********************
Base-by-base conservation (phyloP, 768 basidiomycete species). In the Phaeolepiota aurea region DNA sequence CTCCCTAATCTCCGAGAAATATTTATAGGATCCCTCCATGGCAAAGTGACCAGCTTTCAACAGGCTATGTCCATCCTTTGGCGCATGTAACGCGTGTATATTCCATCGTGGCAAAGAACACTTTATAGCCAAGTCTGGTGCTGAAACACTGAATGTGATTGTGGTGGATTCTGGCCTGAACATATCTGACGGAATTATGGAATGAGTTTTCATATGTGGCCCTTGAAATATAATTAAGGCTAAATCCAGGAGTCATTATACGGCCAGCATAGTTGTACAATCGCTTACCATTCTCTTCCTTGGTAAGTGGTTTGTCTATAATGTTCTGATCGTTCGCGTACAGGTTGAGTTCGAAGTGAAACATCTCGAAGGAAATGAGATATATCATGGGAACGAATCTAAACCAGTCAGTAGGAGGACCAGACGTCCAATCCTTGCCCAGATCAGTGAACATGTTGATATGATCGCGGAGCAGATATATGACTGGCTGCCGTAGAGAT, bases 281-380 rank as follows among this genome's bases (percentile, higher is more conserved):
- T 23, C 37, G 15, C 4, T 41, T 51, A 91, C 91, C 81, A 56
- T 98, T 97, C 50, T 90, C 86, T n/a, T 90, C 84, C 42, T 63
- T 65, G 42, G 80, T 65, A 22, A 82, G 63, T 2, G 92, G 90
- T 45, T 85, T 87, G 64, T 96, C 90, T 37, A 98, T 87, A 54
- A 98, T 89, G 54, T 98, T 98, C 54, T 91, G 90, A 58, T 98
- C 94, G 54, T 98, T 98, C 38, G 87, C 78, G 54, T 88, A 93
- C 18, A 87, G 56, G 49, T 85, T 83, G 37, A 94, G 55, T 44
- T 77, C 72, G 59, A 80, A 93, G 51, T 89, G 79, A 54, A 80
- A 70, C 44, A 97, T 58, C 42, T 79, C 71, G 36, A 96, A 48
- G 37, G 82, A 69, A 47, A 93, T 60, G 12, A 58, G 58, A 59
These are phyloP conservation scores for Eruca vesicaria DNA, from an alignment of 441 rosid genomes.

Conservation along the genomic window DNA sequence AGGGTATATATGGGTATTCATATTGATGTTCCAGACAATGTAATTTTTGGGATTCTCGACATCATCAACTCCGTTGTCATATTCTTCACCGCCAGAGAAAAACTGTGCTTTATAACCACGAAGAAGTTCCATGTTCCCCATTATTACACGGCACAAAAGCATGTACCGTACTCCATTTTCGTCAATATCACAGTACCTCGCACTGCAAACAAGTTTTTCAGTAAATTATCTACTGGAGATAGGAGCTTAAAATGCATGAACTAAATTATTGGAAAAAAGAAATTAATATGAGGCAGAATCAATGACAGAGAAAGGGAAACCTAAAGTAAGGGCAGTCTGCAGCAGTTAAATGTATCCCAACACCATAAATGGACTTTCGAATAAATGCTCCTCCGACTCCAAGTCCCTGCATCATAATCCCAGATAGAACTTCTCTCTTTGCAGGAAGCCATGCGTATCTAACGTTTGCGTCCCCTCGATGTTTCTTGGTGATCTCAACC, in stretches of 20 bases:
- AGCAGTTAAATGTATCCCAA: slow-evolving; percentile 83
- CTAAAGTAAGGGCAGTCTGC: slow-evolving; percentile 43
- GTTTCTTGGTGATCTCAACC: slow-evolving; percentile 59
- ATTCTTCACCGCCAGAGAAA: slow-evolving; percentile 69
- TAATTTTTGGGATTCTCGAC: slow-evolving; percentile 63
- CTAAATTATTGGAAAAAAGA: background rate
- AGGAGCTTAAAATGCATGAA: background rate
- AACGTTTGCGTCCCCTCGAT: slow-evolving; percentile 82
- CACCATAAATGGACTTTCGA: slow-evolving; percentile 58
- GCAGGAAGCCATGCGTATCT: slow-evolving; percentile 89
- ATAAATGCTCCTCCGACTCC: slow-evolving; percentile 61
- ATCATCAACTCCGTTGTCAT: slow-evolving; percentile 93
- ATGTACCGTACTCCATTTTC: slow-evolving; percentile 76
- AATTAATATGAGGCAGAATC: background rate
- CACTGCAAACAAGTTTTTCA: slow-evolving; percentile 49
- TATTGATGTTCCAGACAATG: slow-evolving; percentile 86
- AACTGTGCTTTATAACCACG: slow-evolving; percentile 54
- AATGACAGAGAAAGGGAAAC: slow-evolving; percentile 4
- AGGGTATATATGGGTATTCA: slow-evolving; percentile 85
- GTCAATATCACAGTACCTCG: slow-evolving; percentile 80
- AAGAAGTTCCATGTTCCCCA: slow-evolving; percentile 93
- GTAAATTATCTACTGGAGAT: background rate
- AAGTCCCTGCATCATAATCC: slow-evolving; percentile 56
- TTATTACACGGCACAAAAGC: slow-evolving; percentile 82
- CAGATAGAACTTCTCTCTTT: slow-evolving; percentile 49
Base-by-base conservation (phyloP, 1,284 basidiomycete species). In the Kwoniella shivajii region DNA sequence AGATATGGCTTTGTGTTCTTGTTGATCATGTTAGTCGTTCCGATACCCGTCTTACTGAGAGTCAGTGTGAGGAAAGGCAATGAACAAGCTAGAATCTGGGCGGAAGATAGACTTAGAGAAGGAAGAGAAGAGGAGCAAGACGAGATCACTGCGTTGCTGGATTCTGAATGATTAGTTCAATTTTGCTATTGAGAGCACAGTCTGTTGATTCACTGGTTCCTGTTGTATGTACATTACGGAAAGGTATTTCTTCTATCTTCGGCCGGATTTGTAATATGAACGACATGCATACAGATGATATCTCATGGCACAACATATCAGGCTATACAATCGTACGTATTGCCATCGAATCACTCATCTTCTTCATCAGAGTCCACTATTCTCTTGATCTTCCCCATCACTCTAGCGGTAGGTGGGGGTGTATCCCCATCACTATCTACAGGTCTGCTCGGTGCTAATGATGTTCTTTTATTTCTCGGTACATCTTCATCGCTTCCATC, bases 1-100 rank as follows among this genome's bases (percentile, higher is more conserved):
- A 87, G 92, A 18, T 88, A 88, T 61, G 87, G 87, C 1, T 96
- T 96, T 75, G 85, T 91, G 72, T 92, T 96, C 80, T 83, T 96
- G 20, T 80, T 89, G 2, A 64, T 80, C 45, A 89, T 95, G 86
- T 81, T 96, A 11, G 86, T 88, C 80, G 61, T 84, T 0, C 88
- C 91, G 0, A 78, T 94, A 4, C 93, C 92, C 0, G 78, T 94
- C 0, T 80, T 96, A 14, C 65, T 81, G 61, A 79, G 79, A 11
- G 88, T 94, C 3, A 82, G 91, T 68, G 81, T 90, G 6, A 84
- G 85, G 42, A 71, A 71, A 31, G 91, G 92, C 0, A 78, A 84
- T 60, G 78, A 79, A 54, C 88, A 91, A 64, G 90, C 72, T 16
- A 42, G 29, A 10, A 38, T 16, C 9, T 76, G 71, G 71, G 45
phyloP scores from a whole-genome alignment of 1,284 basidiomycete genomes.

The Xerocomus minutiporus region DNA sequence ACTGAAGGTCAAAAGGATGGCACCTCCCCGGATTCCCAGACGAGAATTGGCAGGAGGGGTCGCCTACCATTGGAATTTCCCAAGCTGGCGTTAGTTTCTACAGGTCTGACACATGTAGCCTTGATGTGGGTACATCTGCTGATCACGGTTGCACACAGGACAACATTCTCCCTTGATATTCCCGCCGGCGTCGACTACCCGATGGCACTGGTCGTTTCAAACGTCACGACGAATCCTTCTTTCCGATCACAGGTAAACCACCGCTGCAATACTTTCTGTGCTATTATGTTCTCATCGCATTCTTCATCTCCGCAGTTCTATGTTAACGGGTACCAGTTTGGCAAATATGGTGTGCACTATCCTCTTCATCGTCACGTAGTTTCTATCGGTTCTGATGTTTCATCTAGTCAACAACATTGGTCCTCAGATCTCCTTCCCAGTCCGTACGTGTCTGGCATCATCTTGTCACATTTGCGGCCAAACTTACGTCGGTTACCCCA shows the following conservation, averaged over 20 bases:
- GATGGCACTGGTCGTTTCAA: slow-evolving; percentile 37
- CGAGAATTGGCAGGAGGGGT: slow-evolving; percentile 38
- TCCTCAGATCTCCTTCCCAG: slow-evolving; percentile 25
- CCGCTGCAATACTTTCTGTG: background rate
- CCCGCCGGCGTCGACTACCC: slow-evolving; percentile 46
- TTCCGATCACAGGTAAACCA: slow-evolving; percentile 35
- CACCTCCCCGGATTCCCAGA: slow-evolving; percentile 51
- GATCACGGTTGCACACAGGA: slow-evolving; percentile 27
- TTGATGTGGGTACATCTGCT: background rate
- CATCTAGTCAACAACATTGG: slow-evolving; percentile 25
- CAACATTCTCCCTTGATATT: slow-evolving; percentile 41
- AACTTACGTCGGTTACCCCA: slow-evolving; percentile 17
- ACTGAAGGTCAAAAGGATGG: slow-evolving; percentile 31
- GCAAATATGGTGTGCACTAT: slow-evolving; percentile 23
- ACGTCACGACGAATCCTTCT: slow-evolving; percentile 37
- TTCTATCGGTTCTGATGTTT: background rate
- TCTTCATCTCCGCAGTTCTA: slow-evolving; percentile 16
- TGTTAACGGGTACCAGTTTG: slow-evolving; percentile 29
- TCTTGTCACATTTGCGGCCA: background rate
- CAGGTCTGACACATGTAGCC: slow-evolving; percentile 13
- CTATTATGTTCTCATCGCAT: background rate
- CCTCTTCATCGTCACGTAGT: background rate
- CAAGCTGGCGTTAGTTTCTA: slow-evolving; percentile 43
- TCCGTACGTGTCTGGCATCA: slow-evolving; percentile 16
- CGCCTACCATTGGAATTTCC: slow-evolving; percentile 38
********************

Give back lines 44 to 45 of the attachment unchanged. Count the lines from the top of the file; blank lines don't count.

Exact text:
- C 91, G 0, A 78, T 94, A 4, C 93, C 92, C 0, G 78, T 94
- C 0, T 80, T 96, A 14, C 65, T 81, G 61, A 79, G 79, A 11